Headline reference from this old movie:


From the NY Sun:
SAS soldiers are trying out “Star Wars”-style bulletproof helmets in the war against terror. The SAS is the UK’s answer to the Navy SEALs.
No, that is not accurate. The SAS has been around since 1941, and thus is not an "answer to" the SEALs because it predates them. Though the SEALs have predecessor units dating to WWII, they're all younger than the SAS. The SEALs themselves came to be during the Vietnam war, twenty years later than the SAS. The basic concept of the SAS isn't even similar, as it is an army-based commando unit conceived around airborne deployments, rather than sea-based naval commandos.

Cool mask, though.

Tattoo in Edinburgh

They're playing the Black Bear, transitioning to Scotland the Brave towards the end of the video. But you probably knew all that if you spend a lot of time around here.

That's from the end. If you want to see what the first rehersal of the massed bands looked like, here it is.

Happiness, German and American

The orchestral music identification video ended with an honorable mention by Robert Schumann called "The Happy Farmer."

Here's the American version of the same idea, "The Happy Camper." This is written and performed by the Reverend Horton Heat.

Happy Friday.

Democrats: Trump Doesn't Go Far Enough

So says Vox.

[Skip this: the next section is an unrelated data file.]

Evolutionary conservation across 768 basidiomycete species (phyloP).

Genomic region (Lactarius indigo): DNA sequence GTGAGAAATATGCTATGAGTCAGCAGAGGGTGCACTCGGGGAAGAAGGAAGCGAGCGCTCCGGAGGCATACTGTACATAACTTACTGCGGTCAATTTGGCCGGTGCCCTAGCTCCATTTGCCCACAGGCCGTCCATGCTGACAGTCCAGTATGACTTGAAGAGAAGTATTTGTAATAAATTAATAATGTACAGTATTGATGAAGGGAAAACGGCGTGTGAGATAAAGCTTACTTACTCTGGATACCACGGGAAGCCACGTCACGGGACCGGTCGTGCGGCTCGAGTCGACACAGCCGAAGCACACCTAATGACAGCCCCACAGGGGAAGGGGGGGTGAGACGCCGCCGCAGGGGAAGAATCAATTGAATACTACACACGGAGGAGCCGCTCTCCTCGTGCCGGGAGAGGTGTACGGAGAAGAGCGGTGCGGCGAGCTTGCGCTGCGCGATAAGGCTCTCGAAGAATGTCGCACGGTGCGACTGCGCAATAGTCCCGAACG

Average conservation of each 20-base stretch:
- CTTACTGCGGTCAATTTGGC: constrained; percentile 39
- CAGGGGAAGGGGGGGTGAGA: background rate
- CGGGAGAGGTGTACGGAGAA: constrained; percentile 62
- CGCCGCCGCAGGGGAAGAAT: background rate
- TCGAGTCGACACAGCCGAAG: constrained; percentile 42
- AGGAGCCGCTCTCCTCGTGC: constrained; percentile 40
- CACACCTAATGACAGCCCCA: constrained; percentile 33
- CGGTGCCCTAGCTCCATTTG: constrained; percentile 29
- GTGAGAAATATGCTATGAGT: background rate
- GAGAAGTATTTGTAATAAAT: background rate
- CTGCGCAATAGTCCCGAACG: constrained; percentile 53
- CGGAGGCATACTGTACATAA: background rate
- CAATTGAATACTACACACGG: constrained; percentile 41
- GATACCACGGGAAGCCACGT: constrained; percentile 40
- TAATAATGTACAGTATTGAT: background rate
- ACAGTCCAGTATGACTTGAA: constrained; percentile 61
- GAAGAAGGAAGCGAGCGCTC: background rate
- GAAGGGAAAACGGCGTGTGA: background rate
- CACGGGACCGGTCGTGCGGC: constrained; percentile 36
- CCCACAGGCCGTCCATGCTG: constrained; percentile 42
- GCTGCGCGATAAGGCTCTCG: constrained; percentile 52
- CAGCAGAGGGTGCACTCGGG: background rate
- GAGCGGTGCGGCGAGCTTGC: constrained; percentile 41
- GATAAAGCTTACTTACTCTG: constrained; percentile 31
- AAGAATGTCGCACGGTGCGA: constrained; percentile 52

“Trade is at the core of our economic agenda,” Senate Minority Leader Chuck Schumer said in a statement ahead of the formal launch. “We’re going to propose a better deal for American workers — one that puts their well-being at the center of our trade laws, not just the bottom line of huge corporations. Our trade laws have shortchanged American workers for far too long, and we Democrats are aiming to change that.”

The most striking proposal is a call for the creation of an “American Jobs Security Council,” a body that would review and potentially bar foreign purchases of American companies if they are deemed to be a major threat to American jobs.

That kind of scrutiny and interference with foreign investment would be unprecedented for the United States, says Edward Alden, a trade expert and senior fellow at the nonpartisan Council on Foreign Relations.
I wonder what they'll do when they figure out that his immigration policy is even more popular among their blue-collar target voter demographic than his protectionist policies?

A Pleasant Exercise

This video includes evocative samples from one hundred of the great Western masterpieces of orchestral music. It's a great way to brush up on your recognition of famous pieces, and to rediscover ones you may not have thought of in a while that you'd like to listen to in full.


Round the Mull of Kintyre

A retelling of the story of how the Kings of Norway lost the Hebrides to the Kings of Scotland.

Some appropriate music.

American Muslim Assimilation is Rapid

So reports Cato on its recent findings. The usual caveats about polling data apply, but they speak to some of them towards the end of the piece -- particularly the claim that these results come from lying to pollsters.

A Moment of Clarity

On the left:
A mere half-year ago... there was a shining moment where millions of Americans flooded the streets in cities across the country to register their rage that an unapologetic misogynist had just been made leader of the free world....

What wasn’t to like?

A lot, as it turns out. The leaders of the Women’s March, arguably the most prominent feminists in the country, have some chilling ideas and associations.

On the right